The United Nations' special envoy for Syria on Monday praised Turkey's efforts in hosting Syrian migrants.
In a virtual press conference, Geir Pedersen reaffirmed his call for a nationwide cease-fire in Syria and said the situation in the northwestern Idlib region has been "relatively calm" for over a year.
Responding to a question on possible international support to Turkey in hosting Syrian migrants, Pedersen hailed the country's efforts.
"We all appreciate and understand the importance of Turkey when it comes to hosting Syrian refugees, and I know that the U.N. family has expressed its appreciation to Turkey for what it is doing," he said.
Pedersen said that at the end of this month, there will be a conference on humanitarian aid to Syria in Brussels, adding it would discuss aid to migrants in Turkey.
Syrians are marking 10 years since peaceful protests against Bashar Assad’s regime erupted in March 2011, touching off a popular uprising that quickly turned into a full-blown civil war.
Despite a decade of fighting and a broken country, Assad remains firmly in power. Syria is economically devastated and divided into several parts.
The conflict has killed around half a million people and displaced half of Syria’s pre-war population of 23 million, including more than 5 million who are refugees, mostly in neighboring countries.
Nearly 4 million Syrians are living in neighboring Turkey, more than any other country in the world.
In an opinion piece titled "The West should help Turkey end Syria's Civil War" penned for Bloomberg to mark the 10th anniversary of the Syrian civil war, President Recep Tayyip Erdoğan on Monday stated that reestablishing peace and stability in Syria depends on Western support to Ankara.
Syria is a "living nightmare" where about half the children have never lived a day without war, U.N. Secretary-General Antonio Guterres also said last week to mark the 10th anniversary of the conflict. A record 12.4 million Syrians – nearly 60% of the population – are now food insecure, the U.N. World Food Programme recently reported. Although Turkish institutions, the U.N. and international humanitarian organizations continue their efforts to provide humanitarian aid, there are still thousands more who need urgent assistance from the international community.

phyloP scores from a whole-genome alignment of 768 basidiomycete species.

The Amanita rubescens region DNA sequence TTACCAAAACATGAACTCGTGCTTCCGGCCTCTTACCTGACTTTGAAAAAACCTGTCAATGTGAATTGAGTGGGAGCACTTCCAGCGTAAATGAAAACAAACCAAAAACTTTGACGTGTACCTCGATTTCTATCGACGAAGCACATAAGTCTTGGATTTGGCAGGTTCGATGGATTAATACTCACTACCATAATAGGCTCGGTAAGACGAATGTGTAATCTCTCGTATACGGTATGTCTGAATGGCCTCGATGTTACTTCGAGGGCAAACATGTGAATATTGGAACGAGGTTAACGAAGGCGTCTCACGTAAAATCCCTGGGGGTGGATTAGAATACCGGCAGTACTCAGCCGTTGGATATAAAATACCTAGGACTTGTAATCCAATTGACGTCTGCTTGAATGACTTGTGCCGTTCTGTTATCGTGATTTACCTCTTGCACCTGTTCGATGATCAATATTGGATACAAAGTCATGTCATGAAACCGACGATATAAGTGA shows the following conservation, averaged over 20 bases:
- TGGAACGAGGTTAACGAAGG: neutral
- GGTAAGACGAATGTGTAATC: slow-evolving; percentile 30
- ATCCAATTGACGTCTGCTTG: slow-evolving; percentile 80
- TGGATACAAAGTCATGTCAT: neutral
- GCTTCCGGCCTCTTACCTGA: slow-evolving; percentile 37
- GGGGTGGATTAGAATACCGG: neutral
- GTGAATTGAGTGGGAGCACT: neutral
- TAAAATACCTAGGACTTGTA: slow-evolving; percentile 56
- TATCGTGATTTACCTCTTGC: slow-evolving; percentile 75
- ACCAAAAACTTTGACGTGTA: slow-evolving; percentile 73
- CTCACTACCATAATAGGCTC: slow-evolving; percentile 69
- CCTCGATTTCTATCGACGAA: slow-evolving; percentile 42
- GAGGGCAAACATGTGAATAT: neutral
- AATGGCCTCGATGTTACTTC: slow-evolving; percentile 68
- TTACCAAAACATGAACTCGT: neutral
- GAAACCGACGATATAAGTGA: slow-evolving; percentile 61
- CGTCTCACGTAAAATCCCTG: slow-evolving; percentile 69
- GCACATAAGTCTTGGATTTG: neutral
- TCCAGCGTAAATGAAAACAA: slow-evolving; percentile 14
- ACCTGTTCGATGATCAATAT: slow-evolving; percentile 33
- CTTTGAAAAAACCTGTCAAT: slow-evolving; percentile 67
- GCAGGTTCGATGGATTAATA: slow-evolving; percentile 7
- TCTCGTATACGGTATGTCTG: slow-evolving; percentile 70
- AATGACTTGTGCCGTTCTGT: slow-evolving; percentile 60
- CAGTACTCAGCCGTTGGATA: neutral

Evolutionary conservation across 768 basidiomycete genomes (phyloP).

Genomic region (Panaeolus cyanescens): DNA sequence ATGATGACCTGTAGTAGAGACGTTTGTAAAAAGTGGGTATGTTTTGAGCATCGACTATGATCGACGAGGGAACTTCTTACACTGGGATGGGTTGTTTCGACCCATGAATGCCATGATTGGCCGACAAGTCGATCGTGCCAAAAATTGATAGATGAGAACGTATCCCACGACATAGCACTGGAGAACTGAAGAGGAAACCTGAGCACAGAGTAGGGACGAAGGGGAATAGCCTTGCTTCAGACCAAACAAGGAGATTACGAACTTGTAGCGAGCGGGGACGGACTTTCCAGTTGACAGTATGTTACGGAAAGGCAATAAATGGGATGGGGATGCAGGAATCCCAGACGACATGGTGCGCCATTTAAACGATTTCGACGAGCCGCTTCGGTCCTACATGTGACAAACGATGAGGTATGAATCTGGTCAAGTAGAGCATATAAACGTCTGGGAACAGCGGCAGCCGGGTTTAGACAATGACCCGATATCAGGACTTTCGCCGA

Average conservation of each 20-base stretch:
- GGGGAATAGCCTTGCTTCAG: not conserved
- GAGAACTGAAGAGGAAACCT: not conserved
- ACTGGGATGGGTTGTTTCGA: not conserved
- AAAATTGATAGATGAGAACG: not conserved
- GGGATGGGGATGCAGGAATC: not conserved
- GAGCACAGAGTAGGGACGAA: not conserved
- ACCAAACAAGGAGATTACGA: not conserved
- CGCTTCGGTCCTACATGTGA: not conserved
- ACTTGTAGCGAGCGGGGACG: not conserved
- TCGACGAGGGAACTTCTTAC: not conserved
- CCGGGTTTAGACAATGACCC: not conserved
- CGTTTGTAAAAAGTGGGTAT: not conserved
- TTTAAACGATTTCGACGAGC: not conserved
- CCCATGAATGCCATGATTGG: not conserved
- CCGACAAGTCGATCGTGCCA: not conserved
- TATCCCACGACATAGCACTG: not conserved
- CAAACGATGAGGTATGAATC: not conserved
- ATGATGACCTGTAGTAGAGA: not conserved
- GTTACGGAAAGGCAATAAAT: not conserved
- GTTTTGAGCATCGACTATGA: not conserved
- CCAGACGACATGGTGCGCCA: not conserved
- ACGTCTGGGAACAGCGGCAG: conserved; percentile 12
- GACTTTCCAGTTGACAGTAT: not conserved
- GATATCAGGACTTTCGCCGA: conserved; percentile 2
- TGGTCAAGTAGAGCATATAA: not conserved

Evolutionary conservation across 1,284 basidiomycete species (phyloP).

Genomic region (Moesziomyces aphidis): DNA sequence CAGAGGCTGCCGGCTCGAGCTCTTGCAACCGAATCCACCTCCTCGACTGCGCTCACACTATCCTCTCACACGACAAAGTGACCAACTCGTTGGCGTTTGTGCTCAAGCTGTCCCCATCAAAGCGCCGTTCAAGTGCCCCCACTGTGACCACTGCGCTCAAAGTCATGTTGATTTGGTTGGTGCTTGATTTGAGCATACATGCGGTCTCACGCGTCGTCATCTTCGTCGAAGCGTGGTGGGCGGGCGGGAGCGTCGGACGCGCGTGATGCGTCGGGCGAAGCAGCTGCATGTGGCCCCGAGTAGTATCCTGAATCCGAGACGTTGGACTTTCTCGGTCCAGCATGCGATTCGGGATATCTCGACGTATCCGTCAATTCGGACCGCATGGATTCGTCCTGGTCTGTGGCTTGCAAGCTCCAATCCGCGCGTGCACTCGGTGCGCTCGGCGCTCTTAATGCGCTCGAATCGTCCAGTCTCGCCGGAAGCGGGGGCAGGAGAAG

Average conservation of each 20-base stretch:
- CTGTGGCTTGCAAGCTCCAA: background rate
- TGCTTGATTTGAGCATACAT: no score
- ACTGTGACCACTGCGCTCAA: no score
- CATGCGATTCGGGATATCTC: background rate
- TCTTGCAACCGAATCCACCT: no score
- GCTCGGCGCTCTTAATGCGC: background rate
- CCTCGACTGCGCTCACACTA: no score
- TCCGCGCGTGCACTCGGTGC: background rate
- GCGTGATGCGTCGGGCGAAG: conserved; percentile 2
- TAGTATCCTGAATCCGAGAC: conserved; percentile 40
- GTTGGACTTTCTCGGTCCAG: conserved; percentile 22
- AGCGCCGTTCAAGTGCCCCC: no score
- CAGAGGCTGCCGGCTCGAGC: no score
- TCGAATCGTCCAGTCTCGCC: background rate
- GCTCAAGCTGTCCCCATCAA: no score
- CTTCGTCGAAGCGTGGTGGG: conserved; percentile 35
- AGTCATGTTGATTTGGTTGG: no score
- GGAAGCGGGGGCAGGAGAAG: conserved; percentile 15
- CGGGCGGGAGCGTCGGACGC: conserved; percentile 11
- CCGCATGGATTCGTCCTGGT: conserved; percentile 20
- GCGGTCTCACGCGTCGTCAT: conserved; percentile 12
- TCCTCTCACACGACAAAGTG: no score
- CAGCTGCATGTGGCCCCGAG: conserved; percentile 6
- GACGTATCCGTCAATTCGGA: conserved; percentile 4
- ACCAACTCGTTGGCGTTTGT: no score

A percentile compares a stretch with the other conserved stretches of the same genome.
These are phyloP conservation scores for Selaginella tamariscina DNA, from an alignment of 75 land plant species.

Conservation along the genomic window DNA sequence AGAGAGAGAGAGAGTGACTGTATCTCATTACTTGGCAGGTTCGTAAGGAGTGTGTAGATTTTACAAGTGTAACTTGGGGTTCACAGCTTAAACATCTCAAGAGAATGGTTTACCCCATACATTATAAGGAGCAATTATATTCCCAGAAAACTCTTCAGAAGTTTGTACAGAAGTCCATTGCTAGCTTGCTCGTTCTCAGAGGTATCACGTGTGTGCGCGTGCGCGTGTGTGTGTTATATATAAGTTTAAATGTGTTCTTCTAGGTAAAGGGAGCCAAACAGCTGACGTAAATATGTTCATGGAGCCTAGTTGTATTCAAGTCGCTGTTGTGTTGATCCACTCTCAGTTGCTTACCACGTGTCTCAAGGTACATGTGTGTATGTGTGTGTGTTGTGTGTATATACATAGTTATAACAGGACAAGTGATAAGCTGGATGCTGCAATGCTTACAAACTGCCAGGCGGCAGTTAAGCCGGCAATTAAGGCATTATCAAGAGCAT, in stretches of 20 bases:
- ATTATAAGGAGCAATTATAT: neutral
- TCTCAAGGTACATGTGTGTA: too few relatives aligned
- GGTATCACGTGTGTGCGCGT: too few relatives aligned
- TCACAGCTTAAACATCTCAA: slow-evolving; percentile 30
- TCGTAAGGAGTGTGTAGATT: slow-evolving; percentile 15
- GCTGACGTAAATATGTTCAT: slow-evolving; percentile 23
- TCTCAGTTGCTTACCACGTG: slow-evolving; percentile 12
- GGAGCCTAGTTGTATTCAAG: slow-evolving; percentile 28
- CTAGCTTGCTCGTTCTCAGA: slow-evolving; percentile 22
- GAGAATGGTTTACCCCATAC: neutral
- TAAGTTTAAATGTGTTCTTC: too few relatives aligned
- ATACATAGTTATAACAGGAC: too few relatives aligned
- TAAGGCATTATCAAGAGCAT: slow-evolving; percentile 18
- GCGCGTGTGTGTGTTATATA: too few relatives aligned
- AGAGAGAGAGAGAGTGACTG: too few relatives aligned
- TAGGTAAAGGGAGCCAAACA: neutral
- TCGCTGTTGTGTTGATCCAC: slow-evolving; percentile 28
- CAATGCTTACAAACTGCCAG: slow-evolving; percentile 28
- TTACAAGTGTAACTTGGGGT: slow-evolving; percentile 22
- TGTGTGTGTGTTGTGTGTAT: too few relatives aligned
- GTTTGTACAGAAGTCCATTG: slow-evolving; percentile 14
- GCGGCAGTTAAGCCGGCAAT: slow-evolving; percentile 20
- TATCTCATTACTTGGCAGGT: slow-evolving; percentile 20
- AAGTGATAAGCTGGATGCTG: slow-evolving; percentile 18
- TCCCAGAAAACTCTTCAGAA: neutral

The head of one of the major Turkish aid agencies met Monday with Syrian children living in Istanbul.
Kerem Kınık, head of the Turkish Red Crescent (Kızılay), visited the children in their classroom at the Sancaktepe Community Center.
Kınık also played and sang songs with the children during his brief visit.
"Today, we can talk about more than 1 million babies born outside their homes as refugees, born and raised without seeing their country," he said, speaking to reporters.
"Unfortunately, we see that despite all efforts, the international system has not been able to establish peace, and unfortunately, there is still no light at the end of the tunnel," he added.
According to Kınık, the Syrian crisis should be reviewed by focusing on the establishment of peace with policies on protecting people, human rights and dignity.
Kızılay has been working for 10 years to help meet the needs of the Syrian people.